Namcor oil storage report exposes shortcomings

08 October 2021 | Energy

Windhoek ∙ [email protected]

A due diligence report sanctioned by the National Petroleum Corporation of Namibia (Namcor) as well as sensitive ministerial correspondence into the state of the National Oil Storage Facility have given insight into how government scrambled to rectify botched designs and poor workmanship at the facility.

Documents seen by Namibian Sun indicate that the initial project design lacked key structural components such as an internal firefighting system, dedicated jet fuel line, municipal sewage and water reroute, substation at tank farm as well as other critical components to enable the facility to operate optimally.

These, amongst others, ended pushing up the project price from N$3.7 billion to N$5.6 billion.

Government mainly blamed the price escalation on currency fluctuations, initially projected at over N$955 million, but other factors such as the design flaws hardly saw the light of day.

The leaked 2020 report titled ‘Technical Due Diligence and Risk Assessment Report for the Takeover of the Management of the National Oil Storage Facility’ was sanctioned by Namcor to ensure that the facility indeed met global standards to prevent any possible issues that might place the company at risk once it takes over the facility.

The mines and energy ministry, however, said it will not take the blame for the ‘botched’ oil storage designs that were picked up at a later stage, despite prior explicit warnings from industry players that the designs were not in line with international standards.

Bending over backwards

Correspondences seen by Namibian Sun also indicate that the mines ministry lobbied the Central Procurement Board of Namibia (CPBN) to increase the project cost.

The leadership of the board allegedly had to bend over backwards to approve the N$1.9 billion increase.

Mines ministry executive director Simeon Negumbo on 24 July 2017 wrote to CPBN head Patrick Swartz requesting approval to increase the project cost to cater for variation costs, currency fluctuations as well as delayed claims and interest charges.

The increment was to cater for an internal firefighting system (N$115 million), dedicated jet fuel A1 line (N$105 million), municipal sewage and water reroute (N$4.5 million), substation at tank farm (N$4.1 million), substation at onshore station (N$2.8 million), purchase of 5 187 square metres of land (N$24 million) and currency exchange fluctuations (N$687 million).

Negumbo said the contractor had to be paid N$199 million because “government was unable to pay the contractor for six months” during 2016.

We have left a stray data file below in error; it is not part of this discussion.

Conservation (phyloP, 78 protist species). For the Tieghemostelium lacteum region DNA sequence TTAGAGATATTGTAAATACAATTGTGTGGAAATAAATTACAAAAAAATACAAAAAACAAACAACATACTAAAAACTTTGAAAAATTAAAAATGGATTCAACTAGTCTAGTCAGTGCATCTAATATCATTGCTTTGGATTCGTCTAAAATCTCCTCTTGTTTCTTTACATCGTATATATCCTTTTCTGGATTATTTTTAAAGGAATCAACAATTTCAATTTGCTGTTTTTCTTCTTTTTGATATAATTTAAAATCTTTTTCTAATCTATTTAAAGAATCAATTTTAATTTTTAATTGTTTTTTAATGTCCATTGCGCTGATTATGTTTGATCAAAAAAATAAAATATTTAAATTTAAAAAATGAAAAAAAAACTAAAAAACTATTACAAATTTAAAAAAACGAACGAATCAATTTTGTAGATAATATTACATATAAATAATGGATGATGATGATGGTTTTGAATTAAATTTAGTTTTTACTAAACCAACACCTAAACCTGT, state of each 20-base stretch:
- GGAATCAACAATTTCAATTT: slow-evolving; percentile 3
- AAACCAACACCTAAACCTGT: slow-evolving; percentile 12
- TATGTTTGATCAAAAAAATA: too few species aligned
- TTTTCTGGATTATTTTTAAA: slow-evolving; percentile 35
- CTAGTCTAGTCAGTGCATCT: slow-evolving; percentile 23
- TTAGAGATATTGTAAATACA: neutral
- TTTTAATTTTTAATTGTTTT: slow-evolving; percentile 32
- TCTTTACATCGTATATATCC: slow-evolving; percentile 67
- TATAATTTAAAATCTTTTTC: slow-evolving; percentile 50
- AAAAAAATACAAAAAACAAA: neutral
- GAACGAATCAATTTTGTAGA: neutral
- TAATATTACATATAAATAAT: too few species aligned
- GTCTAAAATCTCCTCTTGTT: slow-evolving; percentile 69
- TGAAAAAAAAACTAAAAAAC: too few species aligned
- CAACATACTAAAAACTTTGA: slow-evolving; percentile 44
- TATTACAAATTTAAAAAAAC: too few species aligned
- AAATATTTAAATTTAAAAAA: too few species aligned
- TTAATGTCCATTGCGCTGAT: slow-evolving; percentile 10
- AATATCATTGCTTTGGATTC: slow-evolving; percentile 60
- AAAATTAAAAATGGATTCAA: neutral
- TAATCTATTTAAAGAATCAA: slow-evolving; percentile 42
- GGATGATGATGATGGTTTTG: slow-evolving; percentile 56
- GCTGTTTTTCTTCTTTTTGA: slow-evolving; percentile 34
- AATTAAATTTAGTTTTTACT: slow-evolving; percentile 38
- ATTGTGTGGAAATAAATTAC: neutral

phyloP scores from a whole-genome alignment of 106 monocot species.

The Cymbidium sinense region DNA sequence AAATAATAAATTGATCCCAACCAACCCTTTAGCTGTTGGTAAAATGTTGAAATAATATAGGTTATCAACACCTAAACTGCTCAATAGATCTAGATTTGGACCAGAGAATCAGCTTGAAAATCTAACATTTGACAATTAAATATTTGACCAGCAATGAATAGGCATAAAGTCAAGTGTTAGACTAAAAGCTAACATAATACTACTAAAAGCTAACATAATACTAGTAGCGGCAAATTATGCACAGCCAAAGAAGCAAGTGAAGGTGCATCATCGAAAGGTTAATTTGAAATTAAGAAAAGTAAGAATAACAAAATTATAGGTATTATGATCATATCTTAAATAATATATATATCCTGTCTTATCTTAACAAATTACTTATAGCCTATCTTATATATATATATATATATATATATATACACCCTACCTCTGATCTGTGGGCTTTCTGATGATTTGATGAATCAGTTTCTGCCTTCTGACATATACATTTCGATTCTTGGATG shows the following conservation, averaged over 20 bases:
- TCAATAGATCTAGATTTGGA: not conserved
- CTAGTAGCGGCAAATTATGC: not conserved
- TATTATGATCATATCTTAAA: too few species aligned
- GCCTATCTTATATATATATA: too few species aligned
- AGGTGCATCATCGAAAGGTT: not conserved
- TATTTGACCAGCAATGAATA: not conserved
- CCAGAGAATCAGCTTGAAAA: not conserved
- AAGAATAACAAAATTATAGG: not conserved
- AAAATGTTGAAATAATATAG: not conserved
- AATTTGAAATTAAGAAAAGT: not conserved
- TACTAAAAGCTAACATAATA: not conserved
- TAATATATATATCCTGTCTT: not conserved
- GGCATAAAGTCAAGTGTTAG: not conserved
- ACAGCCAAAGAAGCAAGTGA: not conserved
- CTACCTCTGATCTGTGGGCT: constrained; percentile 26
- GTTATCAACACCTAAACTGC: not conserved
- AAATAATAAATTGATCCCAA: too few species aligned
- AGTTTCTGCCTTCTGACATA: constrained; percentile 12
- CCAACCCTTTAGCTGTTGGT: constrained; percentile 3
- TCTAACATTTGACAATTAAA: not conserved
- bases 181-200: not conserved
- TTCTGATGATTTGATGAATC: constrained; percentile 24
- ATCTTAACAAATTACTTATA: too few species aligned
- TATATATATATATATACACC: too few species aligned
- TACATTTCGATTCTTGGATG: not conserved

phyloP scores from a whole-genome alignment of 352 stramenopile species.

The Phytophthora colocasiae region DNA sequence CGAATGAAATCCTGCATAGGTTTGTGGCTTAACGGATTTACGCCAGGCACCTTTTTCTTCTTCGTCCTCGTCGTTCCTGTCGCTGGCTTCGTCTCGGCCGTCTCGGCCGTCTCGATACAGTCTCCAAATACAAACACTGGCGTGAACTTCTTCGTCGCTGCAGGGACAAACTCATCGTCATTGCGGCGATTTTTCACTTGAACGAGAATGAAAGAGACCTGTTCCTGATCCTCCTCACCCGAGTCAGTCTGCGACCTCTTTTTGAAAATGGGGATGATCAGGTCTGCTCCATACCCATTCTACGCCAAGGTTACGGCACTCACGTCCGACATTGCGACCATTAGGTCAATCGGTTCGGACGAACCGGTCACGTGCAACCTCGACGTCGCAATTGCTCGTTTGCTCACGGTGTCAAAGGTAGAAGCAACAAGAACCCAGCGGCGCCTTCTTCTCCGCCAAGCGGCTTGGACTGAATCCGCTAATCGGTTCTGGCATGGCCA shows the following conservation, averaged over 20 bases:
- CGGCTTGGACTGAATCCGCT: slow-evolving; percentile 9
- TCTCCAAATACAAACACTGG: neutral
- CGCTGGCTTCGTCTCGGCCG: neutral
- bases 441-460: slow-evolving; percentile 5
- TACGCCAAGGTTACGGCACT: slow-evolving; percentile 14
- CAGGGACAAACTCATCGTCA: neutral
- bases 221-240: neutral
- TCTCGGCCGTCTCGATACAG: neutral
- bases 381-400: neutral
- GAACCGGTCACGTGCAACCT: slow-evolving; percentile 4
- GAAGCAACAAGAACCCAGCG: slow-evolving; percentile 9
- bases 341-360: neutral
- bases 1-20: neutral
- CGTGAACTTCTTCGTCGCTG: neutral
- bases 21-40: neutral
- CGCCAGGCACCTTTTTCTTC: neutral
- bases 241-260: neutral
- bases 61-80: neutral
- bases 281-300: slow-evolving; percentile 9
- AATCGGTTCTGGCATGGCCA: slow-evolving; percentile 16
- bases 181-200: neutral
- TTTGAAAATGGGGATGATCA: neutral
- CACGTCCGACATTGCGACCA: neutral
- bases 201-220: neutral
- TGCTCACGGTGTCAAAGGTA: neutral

A further N$24 million in interest payments had to be paid due to the delay.

Swartz responded to Negumbo three days later granting the request.

He also approved the projected foreign fluctuation of over N$955 million.

An incorporated joint venture between China Harbour Engineering Company, the Roads Contractor Company and Babyface Civils was the contractor.

Om’kumoh AIJ was the consultant representing government.

As expected, Namcor’s fears were confirmed when investigators discovered design flaws and poor workmanship.

The report also found electrical equipment installation flaws, poor installation of cables, no back-up generator at the terminal, corrosion of sensitive equipment as well as lack of essential amenities, amongst others.

Changes explained away

Negumbo last week defended the cost escalations, saying decisions were not taken in isolation and that key stakeholders such as Namcor and the CPBN were consulted.

“The project fell under the authority of an inter-ministerial steering committee under which an inter-ministerial technical committee falls and under which an internal steering committee also fell. Decisions relating to additional cost or related items are then cascaded through the legal systems, processes and institutions for final decision-making through the CPBN,” he said.

“The terms of reference in the tender were primarily provided by the end-users. Namcor and the Namibia Ports Authority, as the end-users, conducted the feasibility studies for each of their respective sections,” he added.

Regarding the internal firefighting system, Negumbo said it had to be altered from a fresh water firefighting system to a seawater firefighting system as the municipality was unable to meet the demand for fresh water in the event of a fire.

As for the alteration of the A1 fuel pipeline, Negumbo said Namcor had indicated that they would use a combined line for diesel and jet fuel.

“However, during construction, the end-user expressed a preference for a dedicated line in accordance with international best practices and to mitigate any risk with such a sensitive product such as jet fuel. This necessitated the variation,” he said.

Meanwhile, explaining the need to acquire more land, Negumbo said the ministry opted to purchase additional land to enhance the functionality and user-friendliness of the facility - particularly with respect to the turning of large trucks.